Effective treatment of colorectal cancer is dependent on detection of the cancer at an early stage of progression. The growing use of colonoscopy over the last 45 years has aided in reducing the mortality associated with colorectal cancer, thanks to early detection. Nonetheless, public acceptance of colonoscopy is low, with fewer than 50% of individuals 50 years or older receiving colonoscopies. While blood-based tests such as the fecal occult blood test (FOBT) and the Fecal Immunochemical Test (FIT) exist, their poor accuracy has limited their clinical utility. In recent years, there have been significant efforts to develop blood-based tests with improved sensitive and specificity.


Recently, Drs. Goel and Boland have discovered and validated novel serum biomarkers, miR-21 and miR-200c, which show great promise as blood test analytes for the diagnosis, prognosis and treatment monitoring of colorectal cancer. Importantly, these biomarkers, either alone or in concert with other biomarkers, can form the basis of a blood-based diagnostic test that is accurate, relatively non-invasive and sufficiently inexpensive to be useful for routine clinical testing, including screening and longitudinal monitoring.



Patents have been filed for each of these innovations and are available for licensing. In addition to licensing, there are opportunities for partnering and collaboration to further advance these technologies.





MicroRNAs (miRNA) as Biomarkers for the Identification of Familial and Non-Familial Colorectal Cancer

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MSH3 Expression Status Determines the Responsiveness of Cancer Cells to the Chemotherapeutic Treatment with PARP Inhibitors and Platinum Drugs

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A novel tetraplex PCR for detecting DNA mismatch repair-deficient colorectal cancers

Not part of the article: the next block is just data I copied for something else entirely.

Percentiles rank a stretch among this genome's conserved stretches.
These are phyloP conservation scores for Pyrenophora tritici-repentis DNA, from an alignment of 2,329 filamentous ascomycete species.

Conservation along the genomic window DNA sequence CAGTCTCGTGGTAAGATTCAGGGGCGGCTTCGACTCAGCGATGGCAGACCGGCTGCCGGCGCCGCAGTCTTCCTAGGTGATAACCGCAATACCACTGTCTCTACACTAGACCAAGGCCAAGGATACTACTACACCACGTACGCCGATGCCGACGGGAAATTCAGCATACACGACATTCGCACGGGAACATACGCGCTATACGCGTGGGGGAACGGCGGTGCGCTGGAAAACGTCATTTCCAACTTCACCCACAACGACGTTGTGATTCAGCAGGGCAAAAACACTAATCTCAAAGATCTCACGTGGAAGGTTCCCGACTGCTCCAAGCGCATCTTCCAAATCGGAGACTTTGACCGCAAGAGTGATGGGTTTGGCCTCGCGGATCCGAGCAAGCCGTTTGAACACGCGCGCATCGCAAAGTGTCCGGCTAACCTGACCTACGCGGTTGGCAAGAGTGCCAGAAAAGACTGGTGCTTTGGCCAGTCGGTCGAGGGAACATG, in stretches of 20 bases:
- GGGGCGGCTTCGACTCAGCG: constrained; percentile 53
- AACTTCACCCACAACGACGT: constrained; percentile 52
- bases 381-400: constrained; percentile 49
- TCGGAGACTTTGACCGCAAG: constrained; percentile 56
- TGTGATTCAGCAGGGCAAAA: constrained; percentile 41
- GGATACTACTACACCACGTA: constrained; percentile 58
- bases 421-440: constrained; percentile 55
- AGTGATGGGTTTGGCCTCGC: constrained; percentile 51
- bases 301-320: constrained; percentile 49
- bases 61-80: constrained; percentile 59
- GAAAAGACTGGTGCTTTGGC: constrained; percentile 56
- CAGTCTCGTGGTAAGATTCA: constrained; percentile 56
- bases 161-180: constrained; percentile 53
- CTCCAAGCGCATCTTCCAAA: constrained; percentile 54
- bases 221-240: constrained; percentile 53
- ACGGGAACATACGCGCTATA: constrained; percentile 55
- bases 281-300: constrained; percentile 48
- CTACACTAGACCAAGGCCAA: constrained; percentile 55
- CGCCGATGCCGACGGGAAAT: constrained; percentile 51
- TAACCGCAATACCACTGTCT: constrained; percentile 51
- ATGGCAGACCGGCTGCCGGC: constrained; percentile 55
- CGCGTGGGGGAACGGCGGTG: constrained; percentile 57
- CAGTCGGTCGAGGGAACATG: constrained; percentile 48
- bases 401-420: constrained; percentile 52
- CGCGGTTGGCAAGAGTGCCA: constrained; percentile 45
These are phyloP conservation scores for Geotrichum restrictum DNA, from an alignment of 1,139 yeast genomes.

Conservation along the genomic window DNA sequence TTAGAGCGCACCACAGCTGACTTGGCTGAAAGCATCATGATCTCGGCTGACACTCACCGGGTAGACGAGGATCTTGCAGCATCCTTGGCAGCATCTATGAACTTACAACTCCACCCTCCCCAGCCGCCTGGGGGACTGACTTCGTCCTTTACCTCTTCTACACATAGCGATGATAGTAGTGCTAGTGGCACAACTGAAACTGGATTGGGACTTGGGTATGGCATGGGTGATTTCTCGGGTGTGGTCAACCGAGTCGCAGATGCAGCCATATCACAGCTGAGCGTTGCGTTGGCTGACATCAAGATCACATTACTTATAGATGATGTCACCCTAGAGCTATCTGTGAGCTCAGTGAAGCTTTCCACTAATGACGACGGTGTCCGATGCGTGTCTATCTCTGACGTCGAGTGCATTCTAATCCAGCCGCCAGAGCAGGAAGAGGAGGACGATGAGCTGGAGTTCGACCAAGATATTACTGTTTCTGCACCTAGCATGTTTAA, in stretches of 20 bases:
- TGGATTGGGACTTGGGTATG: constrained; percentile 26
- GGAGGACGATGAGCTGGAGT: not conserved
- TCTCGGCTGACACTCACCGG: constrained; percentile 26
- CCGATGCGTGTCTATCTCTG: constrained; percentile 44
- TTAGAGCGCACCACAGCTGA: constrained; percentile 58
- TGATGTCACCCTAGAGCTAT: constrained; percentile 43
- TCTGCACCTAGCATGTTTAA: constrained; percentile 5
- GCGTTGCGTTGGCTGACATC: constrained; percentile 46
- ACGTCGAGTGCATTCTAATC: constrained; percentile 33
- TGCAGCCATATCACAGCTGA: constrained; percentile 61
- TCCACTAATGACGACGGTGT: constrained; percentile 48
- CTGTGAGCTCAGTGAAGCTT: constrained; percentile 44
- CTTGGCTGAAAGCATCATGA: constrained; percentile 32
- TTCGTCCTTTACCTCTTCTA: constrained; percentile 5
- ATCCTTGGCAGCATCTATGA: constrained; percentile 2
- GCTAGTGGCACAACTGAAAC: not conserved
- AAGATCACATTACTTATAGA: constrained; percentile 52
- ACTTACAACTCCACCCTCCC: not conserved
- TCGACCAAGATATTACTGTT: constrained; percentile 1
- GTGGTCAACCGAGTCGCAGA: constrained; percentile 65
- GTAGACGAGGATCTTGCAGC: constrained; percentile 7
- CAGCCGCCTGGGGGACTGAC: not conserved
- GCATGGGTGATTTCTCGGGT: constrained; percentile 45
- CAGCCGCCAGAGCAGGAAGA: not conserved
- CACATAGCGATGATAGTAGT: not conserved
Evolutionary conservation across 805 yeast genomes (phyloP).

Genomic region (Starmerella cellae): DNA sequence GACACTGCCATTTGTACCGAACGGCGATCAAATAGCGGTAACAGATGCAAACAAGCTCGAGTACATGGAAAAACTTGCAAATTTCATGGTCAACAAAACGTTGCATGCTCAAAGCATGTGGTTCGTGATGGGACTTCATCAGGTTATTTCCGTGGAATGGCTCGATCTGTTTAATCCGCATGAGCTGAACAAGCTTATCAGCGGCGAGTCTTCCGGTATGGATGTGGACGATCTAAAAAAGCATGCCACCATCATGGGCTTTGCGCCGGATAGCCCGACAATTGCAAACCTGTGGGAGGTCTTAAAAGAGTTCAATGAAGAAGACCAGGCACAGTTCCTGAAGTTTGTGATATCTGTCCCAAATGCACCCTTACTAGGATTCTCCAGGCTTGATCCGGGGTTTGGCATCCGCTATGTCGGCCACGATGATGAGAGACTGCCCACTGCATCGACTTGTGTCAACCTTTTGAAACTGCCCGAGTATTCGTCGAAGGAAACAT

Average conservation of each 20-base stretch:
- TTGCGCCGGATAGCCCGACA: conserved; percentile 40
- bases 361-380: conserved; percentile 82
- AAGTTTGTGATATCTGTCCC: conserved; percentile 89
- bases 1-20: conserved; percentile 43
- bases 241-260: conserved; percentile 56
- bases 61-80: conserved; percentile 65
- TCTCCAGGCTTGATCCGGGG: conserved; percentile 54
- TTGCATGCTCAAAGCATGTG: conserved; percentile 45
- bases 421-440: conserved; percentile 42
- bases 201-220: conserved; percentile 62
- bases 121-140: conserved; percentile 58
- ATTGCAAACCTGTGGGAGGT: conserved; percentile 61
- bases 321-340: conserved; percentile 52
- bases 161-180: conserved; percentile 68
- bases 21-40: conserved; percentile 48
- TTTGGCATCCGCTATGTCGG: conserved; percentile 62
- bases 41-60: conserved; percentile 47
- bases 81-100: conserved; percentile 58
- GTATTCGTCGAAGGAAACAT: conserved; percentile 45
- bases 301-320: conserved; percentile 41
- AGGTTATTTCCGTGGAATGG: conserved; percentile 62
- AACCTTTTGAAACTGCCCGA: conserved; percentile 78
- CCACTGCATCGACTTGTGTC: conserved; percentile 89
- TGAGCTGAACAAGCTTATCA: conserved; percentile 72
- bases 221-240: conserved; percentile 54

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Long interspersed nuclear elements (line-1) and alu hypomethylation as biomarkers for colorectal cancer metastasis

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LINE-1 Hypomethylation as a Biomarker for Early-Onset Colorectal Cancer

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Changes in the Expression of miR-200c/141 cluster of microRNAs as biomarkers for epithelial-to-mesenchymal transition in human colorectal cancer metastasis 

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Micro RNA-148a as a Biomarker for Advanced Colorectal Cancer

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Identification of metastasis-specific miRNA and hypomethylation signatures in human colorectal cancer

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Identification of MicroRNAs (miRNAs) in Fecal Samples as Biomarkers for Gastroenterological Cancers

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Tissue and blood-based miRNA biomarkers for the diagnosis, prognosis and metastasis-predictive potential in colorectal cancer

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Ulcerative colitis (uc)-associated colorectal neoplasia markers